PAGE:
Drugs and the Sex Industry


Drugs, Alcohol, and Pornographic Sex Work

Drugs, alcohol, and pornographic sex devoid of meaning are often intertwined symbols of the darker side of the human experience, evoking strong elements of secrecy, shame, desire, lust, and escape in some form or another. Often times, the three go hand in hand, as drug and alcohol abuse is a prevalent theme among porn stars, escorts, strippers, and other sex workers. In fact, the relationship between involvement in the sex industry and drug/alcohol addiction is so strong that the Sex Workers Outreach Project posted an article providing tips about how to incorporate drug use and sex work “safely”. Some of the tips included in the article recommend trying “to inject into a different spot for every hit” when using intravenous drugs, or cautioning workers about letting clients know that they use drugs due to the risk that clients may try to tempt them with drugs as payment in lieu of cash.

Drugs and alcohol are also popular tools used in the coercion, manipulation, and entrapment of victims of sex trafficking. The connection between these elements is strong yet unclear, for there seems to be both cause and effect in the instance of drug and alcohol addiction among sex workers. Many young women and men turn to sex work as a means of funding their drug addiction, yet find themselves spiraling downwards into a greater need to feed an even more insatiable appetite for drugs and alcohol as they struggle to cope with the mental and physical consequences of their behavior.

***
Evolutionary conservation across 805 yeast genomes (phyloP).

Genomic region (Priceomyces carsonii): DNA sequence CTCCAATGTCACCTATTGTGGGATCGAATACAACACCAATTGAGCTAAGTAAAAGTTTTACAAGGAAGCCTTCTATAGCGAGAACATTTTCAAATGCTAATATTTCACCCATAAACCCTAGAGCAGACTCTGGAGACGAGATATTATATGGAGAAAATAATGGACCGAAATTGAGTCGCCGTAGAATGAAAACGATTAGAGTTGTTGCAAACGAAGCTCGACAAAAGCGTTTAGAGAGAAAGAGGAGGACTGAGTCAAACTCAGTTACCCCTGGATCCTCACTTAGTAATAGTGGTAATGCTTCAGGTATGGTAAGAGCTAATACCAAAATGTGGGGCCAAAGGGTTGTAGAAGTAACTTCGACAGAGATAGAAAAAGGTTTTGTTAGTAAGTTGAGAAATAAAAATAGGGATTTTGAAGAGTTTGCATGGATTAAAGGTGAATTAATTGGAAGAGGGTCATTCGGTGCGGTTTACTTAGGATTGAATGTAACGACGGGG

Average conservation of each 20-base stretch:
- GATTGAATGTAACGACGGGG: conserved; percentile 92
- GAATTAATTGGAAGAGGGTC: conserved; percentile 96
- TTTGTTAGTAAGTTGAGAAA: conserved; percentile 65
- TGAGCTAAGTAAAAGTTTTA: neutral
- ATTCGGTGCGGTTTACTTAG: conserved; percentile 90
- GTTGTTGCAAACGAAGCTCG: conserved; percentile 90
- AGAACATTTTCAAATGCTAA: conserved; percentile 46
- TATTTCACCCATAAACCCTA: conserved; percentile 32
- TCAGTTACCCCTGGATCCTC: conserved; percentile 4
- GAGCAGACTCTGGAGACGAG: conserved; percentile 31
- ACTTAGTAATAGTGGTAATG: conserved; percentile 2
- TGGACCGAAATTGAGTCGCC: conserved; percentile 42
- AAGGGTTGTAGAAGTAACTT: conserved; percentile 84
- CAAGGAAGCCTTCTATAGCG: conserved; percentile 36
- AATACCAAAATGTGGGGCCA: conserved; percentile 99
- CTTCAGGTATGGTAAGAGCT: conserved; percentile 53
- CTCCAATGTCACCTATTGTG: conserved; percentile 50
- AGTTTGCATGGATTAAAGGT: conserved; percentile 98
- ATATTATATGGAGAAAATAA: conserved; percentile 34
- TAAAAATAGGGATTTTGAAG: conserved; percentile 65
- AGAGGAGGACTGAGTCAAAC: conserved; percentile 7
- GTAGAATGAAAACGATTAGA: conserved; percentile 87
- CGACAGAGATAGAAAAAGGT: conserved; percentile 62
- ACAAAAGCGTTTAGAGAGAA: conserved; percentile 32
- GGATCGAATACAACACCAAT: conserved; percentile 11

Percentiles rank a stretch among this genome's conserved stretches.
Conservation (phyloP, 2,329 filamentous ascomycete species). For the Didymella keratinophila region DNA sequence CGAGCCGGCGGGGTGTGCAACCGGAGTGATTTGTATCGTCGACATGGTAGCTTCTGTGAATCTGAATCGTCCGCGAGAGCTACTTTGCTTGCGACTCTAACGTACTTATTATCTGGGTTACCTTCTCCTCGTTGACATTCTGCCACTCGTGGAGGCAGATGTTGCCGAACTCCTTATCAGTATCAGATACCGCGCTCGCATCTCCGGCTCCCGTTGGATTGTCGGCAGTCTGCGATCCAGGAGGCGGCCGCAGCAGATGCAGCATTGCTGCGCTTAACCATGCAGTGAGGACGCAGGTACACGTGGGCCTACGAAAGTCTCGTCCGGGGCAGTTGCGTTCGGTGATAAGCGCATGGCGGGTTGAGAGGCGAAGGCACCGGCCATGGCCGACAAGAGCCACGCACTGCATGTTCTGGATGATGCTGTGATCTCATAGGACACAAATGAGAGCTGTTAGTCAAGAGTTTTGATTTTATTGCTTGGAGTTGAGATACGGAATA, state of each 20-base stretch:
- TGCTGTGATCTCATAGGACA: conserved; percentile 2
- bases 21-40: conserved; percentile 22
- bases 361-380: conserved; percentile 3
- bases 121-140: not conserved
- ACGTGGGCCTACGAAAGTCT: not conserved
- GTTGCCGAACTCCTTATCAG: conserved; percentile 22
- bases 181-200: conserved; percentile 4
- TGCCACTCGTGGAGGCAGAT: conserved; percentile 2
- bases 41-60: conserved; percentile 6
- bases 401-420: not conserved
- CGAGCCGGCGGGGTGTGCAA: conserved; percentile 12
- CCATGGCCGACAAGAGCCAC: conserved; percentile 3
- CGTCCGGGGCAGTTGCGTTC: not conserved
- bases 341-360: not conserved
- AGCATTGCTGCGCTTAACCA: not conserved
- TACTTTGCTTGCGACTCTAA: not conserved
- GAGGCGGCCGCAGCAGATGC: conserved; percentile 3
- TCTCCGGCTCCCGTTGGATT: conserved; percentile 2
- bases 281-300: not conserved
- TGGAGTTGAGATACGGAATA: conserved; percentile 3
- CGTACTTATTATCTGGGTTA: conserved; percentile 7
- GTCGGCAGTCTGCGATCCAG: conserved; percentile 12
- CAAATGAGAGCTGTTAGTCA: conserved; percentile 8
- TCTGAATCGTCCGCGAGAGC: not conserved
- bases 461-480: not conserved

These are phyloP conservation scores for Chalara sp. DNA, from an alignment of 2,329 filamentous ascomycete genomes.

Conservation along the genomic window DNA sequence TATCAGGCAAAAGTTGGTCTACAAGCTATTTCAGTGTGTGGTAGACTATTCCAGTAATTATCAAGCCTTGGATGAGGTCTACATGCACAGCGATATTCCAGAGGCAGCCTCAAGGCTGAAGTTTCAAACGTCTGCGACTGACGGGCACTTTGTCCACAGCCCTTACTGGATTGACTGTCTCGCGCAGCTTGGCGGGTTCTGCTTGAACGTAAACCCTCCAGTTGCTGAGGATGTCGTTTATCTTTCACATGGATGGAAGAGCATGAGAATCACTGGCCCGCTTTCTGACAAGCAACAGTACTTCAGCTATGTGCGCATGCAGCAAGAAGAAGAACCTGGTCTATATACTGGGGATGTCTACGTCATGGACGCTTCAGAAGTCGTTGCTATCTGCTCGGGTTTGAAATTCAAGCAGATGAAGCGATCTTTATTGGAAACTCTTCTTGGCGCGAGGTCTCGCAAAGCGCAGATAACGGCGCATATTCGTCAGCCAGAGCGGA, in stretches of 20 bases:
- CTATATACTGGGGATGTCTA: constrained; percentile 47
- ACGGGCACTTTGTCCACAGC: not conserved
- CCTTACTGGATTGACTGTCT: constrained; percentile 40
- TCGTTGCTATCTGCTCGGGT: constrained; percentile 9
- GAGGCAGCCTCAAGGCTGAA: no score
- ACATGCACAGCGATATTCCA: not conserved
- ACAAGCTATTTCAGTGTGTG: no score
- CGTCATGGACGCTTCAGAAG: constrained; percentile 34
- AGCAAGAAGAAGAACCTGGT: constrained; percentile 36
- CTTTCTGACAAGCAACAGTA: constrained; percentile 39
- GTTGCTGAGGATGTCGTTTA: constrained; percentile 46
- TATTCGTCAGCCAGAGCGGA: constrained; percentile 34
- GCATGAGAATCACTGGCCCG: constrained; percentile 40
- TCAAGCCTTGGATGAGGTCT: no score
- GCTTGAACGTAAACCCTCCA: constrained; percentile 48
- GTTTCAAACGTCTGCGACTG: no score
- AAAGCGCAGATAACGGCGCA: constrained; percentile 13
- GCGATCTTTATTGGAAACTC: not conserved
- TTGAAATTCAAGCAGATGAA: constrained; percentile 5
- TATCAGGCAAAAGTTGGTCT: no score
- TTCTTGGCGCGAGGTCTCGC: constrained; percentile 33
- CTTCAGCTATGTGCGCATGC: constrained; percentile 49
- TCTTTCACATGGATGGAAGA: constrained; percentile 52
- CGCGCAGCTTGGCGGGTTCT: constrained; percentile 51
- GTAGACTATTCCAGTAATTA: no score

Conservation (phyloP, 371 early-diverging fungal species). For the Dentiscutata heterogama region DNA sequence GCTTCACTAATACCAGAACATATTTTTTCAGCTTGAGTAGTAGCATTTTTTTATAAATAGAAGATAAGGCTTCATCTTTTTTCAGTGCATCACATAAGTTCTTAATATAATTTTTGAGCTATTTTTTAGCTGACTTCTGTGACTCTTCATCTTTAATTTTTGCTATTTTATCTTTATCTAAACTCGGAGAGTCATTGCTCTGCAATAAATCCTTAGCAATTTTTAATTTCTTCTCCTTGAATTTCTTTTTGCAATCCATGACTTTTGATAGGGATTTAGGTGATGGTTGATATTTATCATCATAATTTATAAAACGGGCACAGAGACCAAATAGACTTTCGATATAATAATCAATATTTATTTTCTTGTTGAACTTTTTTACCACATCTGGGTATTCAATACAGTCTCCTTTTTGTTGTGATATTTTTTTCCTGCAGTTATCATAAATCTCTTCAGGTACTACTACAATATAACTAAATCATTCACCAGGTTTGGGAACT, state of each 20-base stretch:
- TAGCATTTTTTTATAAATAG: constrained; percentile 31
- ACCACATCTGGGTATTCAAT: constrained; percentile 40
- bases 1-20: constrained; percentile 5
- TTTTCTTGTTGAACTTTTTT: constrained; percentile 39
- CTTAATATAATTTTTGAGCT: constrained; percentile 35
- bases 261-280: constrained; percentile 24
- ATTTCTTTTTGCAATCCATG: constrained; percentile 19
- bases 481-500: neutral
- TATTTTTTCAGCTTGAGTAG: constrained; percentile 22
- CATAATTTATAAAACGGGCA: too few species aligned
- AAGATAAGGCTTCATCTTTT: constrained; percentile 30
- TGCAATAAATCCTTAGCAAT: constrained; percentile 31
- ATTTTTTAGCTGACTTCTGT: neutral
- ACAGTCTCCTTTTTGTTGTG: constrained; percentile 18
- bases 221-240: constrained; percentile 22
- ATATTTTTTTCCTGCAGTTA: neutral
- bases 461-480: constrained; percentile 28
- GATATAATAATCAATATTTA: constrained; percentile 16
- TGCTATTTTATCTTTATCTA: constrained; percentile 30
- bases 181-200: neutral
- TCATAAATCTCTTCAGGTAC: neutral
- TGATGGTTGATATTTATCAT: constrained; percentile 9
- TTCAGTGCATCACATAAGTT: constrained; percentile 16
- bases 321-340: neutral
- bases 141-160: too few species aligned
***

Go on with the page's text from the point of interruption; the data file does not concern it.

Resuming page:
Sex Work as a Means of Funding Addiction

Funding a drug or alcohol addiction comes at a high cost. When the money eventually runs out, the need for the drink or drug persists as the addict’s capacity to function in a more common or socially acceptable work environment decreases. This often leads addicts to resort to sordid means of gaining access to their drugs or money for their drugs, such as participation in the sex industry. Working in the sex industry promises quick, easy money. Some adult film stars are paid thousands of dollars to complete a single scene within the span of just a few hours, depending on the type of scene and popularity of the porn star. Escorts can charge upwards of $500-$5,000 for an hour of their time with clients. Strippers can bring in major tips within a single shift working on a busy night at a strip club.